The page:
So it seems that symmetric cryptosystems actually have one nice thing built in: when the parties meet in that perfect, prelapsarian moment to exchange their symmetric key, they presumably can have confidence in the identity of the person they’re talking to – if not, they wouldn’t exchange the symmetric key until they had seen lots of official-looking identification materials. Asymmetric cryptosystems have the fundamental difficulty to overcome of establishing a trustworthy connection between a real person’s identity and a public key on the Internet which purports to be from that person.

The technique from last section, Section 4.5, can help transfer the trust, at least. Suppose Alice wants to engage in secret communication with Bob, but does not know if she can trust the public key which appears to be on Bob’s web page. If that key came with an accompanying digital signature issued by a trusted third party [TTP] of which Alice had the public key, she could verify that the key was Bob’s, at least as far as the TTP knew.

Here is a formal definition.

Definition: Certificate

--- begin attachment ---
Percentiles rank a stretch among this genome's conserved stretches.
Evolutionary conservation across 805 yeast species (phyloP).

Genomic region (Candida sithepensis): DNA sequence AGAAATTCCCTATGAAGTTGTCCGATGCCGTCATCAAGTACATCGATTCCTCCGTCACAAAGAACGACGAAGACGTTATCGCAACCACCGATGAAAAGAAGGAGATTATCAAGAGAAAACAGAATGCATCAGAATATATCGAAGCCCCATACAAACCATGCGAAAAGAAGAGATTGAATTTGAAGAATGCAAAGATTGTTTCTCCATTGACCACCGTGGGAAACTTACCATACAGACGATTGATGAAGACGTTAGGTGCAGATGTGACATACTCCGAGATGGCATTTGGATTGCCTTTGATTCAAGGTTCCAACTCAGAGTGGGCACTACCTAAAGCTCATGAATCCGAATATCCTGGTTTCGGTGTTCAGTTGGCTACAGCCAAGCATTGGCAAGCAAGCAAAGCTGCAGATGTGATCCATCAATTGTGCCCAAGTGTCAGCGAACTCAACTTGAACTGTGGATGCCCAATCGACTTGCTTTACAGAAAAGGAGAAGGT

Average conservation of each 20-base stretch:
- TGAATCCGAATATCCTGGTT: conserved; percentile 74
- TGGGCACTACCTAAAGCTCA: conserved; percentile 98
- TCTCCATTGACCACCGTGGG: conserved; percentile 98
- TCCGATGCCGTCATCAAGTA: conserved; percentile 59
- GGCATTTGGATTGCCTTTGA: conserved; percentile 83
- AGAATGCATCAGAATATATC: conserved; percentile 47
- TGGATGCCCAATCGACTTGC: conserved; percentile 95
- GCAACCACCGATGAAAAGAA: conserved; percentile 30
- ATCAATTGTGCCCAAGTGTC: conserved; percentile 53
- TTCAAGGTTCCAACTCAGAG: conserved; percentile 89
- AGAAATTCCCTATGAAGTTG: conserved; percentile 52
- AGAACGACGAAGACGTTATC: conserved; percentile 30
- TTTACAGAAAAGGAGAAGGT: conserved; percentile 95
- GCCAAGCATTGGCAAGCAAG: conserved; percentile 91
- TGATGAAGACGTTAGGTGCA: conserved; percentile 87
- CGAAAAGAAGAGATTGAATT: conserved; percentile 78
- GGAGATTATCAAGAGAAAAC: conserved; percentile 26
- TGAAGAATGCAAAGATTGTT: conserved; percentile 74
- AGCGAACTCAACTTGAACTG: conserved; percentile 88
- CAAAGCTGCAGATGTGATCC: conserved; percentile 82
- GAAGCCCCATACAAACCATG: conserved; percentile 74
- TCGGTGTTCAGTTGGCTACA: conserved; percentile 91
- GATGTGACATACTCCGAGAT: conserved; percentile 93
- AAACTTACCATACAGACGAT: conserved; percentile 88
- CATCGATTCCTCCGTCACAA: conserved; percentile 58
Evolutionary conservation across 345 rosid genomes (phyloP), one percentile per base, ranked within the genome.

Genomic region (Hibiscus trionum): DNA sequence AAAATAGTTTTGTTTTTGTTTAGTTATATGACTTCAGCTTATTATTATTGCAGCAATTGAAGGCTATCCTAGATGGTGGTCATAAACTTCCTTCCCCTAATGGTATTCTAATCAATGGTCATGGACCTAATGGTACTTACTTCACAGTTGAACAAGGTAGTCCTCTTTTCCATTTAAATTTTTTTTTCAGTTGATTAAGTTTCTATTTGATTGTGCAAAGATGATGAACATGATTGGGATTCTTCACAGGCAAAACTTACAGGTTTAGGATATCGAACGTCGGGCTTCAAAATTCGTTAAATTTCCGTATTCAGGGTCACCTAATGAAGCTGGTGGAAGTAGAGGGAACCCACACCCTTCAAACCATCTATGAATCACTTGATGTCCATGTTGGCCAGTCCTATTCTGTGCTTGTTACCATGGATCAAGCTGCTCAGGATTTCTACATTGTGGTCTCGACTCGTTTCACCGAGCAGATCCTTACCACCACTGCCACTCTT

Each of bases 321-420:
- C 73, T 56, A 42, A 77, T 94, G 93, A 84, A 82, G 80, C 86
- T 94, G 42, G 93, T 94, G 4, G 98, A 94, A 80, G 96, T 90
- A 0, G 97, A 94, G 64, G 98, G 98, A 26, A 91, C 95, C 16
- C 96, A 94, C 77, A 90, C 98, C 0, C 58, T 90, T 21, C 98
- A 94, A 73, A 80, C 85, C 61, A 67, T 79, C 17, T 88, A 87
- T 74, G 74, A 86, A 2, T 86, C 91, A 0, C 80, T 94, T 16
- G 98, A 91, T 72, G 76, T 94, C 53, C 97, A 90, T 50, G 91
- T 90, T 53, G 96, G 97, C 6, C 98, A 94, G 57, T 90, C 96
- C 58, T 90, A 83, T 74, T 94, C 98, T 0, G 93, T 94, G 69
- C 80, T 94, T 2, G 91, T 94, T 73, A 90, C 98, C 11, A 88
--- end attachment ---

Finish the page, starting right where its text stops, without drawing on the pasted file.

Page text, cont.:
Individuals or organizations who want to use asymmetric cryptography can go to a trusted third party called a certificate authority [CA] to request a [digital] certificate for their public keys. This certificate would be a digital signature on the public key itself, signed by the CA’s signing key. The CA’s verification key would be assumed widely disseminated across the Internet or perhaps built into the basic operating system software or computer hardware. Then anyone who wanted to use a public key could first check the validity of the associated certificate and have confidence that the intended party did own the key in question.

The entire aggregate of certificates, CAs, pre-installed or widely distributed verification keys, etc., is called a public key infrastructure or PKI.